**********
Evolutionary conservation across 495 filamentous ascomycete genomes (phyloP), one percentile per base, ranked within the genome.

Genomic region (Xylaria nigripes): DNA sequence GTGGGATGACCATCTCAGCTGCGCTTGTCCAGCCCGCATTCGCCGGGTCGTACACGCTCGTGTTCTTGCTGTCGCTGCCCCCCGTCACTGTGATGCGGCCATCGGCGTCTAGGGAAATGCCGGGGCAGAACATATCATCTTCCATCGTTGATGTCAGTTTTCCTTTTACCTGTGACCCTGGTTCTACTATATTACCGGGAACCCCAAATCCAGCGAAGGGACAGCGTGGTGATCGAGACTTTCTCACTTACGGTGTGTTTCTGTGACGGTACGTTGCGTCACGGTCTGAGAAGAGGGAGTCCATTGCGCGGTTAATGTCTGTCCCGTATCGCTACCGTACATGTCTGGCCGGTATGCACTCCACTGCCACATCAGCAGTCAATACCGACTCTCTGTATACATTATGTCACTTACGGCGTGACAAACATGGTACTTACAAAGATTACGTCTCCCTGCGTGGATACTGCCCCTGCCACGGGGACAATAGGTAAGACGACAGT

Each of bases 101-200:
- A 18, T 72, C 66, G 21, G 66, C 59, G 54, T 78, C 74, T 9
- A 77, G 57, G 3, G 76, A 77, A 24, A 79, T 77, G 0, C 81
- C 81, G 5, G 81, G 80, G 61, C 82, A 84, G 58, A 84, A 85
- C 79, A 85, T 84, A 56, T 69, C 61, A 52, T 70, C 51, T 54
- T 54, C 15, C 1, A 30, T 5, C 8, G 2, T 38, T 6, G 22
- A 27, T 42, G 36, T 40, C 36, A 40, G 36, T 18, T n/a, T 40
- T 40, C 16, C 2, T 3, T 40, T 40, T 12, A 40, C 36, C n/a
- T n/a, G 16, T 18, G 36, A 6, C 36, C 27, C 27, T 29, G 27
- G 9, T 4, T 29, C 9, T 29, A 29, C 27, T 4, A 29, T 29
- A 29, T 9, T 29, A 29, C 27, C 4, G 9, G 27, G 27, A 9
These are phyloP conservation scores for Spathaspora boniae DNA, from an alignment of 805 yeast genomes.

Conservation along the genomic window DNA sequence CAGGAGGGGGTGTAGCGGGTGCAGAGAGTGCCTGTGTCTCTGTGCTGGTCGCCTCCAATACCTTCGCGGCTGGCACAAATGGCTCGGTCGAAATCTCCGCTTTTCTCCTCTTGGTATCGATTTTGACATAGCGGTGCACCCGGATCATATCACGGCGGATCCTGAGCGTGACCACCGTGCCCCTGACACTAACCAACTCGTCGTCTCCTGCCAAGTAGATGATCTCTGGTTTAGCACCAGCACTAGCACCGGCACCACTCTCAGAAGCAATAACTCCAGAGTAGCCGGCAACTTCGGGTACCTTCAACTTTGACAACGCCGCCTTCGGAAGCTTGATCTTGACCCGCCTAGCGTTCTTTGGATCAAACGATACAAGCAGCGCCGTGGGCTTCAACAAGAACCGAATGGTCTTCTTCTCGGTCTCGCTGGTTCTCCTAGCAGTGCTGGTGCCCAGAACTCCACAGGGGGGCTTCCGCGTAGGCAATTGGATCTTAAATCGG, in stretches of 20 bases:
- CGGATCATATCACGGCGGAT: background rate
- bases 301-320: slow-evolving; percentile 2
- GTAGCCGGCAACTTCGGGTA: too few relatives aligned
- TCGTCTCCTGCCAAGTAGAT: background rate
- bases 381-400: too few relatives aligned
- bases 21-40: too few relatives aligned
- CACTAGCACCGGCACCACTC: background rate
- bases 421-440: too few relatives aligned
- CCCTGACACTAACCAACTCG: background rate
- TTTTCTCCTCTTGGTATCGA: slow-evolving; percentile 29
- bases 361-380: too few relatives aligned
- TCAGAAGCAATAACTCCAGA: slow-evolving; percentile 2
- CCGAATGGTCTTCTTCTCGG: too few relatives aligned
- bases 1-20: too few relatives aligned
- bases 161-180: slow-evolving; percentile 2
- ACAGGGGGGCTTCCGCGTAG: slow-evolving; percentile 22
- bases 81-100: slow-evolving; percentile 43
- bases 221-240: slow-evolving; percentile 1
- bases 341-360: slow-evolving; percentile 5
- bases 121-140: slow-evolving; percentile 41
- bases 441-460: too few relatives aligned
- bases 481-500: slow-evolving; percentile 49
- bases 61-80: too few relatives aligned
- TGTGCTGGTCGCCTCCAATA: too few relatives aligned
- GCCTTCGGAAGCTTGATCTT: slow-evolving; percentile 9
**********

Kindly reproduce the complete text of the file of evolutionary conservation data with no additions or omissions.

Evolutionary conservation across 495 filamentous ascomycete genomes (phyloP), one percentile per base, ranked within the genome.

Genomic region (Xylaria nigripes): DNA sequence GTGGGATGACCATCTCAGCTGCGCTTGTCCAGCCCGCATTCGCCGGGTCGTACACGCTCGTGTTCTTGCTGTCGCTGCCCCCCGTCACTGTGATGCGGCCATCGGCGTCTAGGGAAATGCCGGGGCAGAACATATCATCTTCCATCGTTGATGTCAGTTTTCCTTTTACCTGTGACCCTGGTTCTACTATATTACCGGGAACCCCAAATCCAGCGAAGGGACAGCGTGGTGATCGAGACTTTCTCACTTACGGTGTGTTTCTGTGACGGTACGTTGCGTCACGGTCTGAGAAGAGGGAGTCCATTGCGCGGTTAATGTCTGTCCCGTATCGCTACCGTACATGTCTGGCCGGTATGCACTCCACTGCCACATCAGCAGTCAATACCGACTCTCTGTATACATTATGTCACTTACGGCGTGACAAACATGGTACTTACAAAGATTACGTCTCCCTGCGTGGATACTGCCCCTGCCACGGGGACAATAGGTAAGACGACAGT

Each of bases 101-200:
- A 18, T 72, C 66, G 21, G 66, C 59, G 54, T 78, C 74, T 9
- A 77, G 57, G 3, G 76, A 77, A 24, A 79, T 77, G 0, C 81
- C 81, G 5, G 81, G 80, G 61, C 82, A 84, G 58, A 84, A 85
- C 79, A 85, T 84, A 56, T 69, C 61, A 52, T 70, C 51, T 54
- T 54, C 15, C 1, A 30, T 5, C 8, G 2, T 38, T 6, G 22
- A 27, T 42, G 36, T 40, C 36, A 40, G 36, T 18, T n/a, T 40
- T 40, C 16, C 2, T 3, T 40, T 40, T 12, A 40, C 36, C n/a
- T n/a, G 16, T 18, G 36, A 6, C 36, C 27, C 27, T 29, G 27
- G 9, T 4, T 29, C 9, T 29, A 29, C 27, T 4, A 29, T 29
- A 29, T 9, T 29, A 29, C 27, C 4, G 9, G 27, G 27, A 9
These are phyloP conservation scores for Spathaspora boniae DNA, from an alignment of 805 yeast genomes.

Conservation along the genomic window DNA sequence CAGGAGGGGGTGTAGCGGGTGCAGAGAGTGCCTGTGTCTCTGTGCTGGTCGCCTCCAATACCTTCGCGGCTGGCACAAATGGCTCGGTCGAAATCTCCGCTTTTCTCCTCTTGGTATCGATTTTGACATAGCGGTGCACCCGGATCATATCACGGCGGATCCTGAGCGTGACCACCGTGCCCCTGACACTAACCAACTCGTCGTCTCCTGCCAAGTAGATGATCTCTGGTTTAGCACCAGCACTAGCACCGGCACCACTCTCAGAAGCAATAACTCCAGAGTAGCCGGCAACTTCGGGTACCTTCAACTTTGACAACGCCGCCTTCGGAAGCTTGATCTTGACCCGCCTAGCGTTCTTTGGATCAAACGATACAAGCAGCGCCGTGGGCTTCAACAAGAACCGAATGGTCTTCTTCTCGGTCTCGCTGGTTCTCCTAGCAGTGCTGGTGCCCAGAACTCCACAGGGGGGCTTCCGCGTAGGCAATTGGATCTTAAATCGG, in stretches of 20 bases:
- CGGATCATATCACGGCGGAT: background rate
- bases 301-320: slow-evolving; percentile 2
- GTAGCCGGCAACTTCGGGTA: too few relatives aligned
- TCGTCTCCTGCCAAGTAGAT: background rate
- bases 381-400: too few relatives aligned
- bases 21-40: too few relatives aligned
- CACTAGCACCGGCACCACTC: background rate
- bases 421-440: too few relatives aligned
- CCCTGACACTAACCAACTCG: background rate
- TTTTCTCCTCTTGGTATCGA: slow-evolving; percentile 29
- bases 361-380: too few relatives aligned
- TCAGAAGCAATAACTCCAGA: slow-evolving; percentile 2
- CCGAATGGTCTTCTTCTCGG: too few relatives aligned
- bases 1-20: too few relatives aligned
- bases 161-180: slow-evolving; percentile 2
- ACAGGGGGGCTTCCGCGTAG: slow-evolving; percentile 22
- bases 81-100: slow-evolving; percentile 43
- bases 221-240: slow-evolving; percentile 1
- bases 341-360: slow-evolving; percentile 5
- bases 121-140: slow-evolving; percentile 41
- bases 441-460: too few relatives aligned
- bases 481-500: slow-evolving; percentile 49
- bases 61-80: too few relatives aligned
- TGTGCTGGTCGCCTCCAATA: too few relatives aligned
- GCCTTCGGAAGCTTGATCTT: slow-evolving; percentile 9